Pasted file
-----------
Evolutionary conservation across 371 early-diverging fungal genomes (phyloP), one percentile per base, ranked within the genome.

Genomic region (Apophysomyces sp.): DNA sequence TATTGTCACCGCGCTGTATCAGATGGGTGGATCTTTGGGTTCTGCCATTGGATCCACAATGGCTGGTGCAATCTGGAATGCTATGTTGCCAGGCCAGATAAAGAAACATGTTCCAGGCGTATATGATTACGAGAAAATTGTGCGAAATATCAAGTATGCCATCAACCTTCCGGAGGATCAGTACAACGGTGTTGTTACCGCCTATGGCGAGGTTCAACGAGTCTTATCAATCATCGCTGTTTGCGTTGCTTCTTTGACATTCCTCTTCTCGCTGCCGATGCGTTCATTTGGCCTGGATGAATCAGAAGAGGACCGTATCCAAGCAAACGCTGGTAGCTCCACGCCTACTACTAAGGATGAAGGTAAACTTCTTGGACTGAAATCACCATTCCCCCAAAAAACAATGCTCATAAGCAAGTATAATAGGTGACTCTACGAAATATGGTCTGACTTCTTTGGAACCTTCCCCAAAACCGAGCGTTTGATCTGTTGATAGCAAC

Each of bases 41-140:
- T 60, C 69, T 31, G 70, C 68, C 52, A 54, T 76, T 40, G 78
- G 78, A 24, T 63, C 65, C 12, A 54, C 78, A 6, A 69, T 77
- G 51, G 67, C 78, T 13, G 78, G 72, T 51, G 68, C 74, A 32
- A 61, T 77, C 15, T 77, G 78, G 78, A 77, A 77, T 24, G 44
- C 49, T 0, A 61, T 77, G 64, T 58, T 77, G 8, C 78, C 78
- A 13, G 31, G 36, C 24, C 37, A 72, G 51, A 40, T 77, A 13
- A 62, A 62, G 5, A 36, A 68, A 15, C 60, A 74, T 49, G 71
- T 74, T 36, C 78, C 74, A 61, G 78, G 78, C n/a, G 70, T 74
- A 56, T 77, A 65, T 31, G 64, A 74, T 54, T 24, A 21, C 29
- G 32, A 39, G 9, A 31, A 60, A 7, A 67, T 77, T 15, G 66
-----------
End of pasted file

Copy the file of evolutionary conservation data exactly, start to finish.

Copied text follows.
Evolutionary conservation across 371 early-diverging fungal genomes (phyloP), one percentile per base, ranked within the genome.

Genomic region (Apophysomyces sp.): DNA sequence TATTGTCACCGCGCTGTATCAGATGGGTGGATCTTTGGGTTCTGCCATTGGATCCACAATGGCTGGTGCAATCTGGAATGCTATGTTGCCAGGCCAGATAAAGAAACATGTTCCAGGCGTATATGATTACGAGAAAATTGTGCGAAATATCAAGTATGCCATCAACCTTCCGGAGGATCAGTACAACGGTGTTGTTACCGCCTATGGCGAGGTTCAACGAGTCTTATCAATCATCGCTGTTTGCGTTGCTTCTTTGACATTCCTCTTCTCGCTGCCGATGCGTTCATTTGGCCTGGATGAATCAGAAGAGGACCGTATCCAAGCAAACGCTGGTAGCTCCACGCCTACTACTAAGGATGAAGGTAAACTTCTTGGACTGAAATCACCATTCCCCCAAAAAACAATGCTCATAAGCAAGTATAATAGGTGACTCTACGAAATATGGTCTGACTTCTTTGGAACCTTCCCCAAAACCGAGCGTTTGATCTGTTGATAGCAAC

Each of bases 41-140:
- T 60, C 69, T 31, G 70, C 68, C 52, A 54, T 76, T 40, G 78
- G 78, A 24, T 63, C 65, C 12, A 54, C 78, A 6, A 69, T 77
- G 51, G 67, C 78, T 13, G 78, G 72, T 51, G 68, C 74, A 32
- A 61, T 77, C 15, T 77, G 78, G 78, A 77, A 77, T 24, G 44
- C 49, T 0, A 61, T 77, G 64, T 58, T 77, G 8, C 78, C 78
- A 13, G 31, G 36, C 24, C 37, A 72, G 51, A 40, T 77, A 13
- A 62, A 62, G 5, A 36, A 68, A 15, C 60, A 74, T 49, G 71
- T 74, T 36, C 78, C 74, A 61, G 78, G 78, C n/a, G 70, T 74
- A 56, T 77, A 65, T 31, G 64, A 74, T 54, T 24, A 21, C 29
- G 32, A 39, G 9, A 31, A 60, A 7, A 67, T 77, T 15, G 66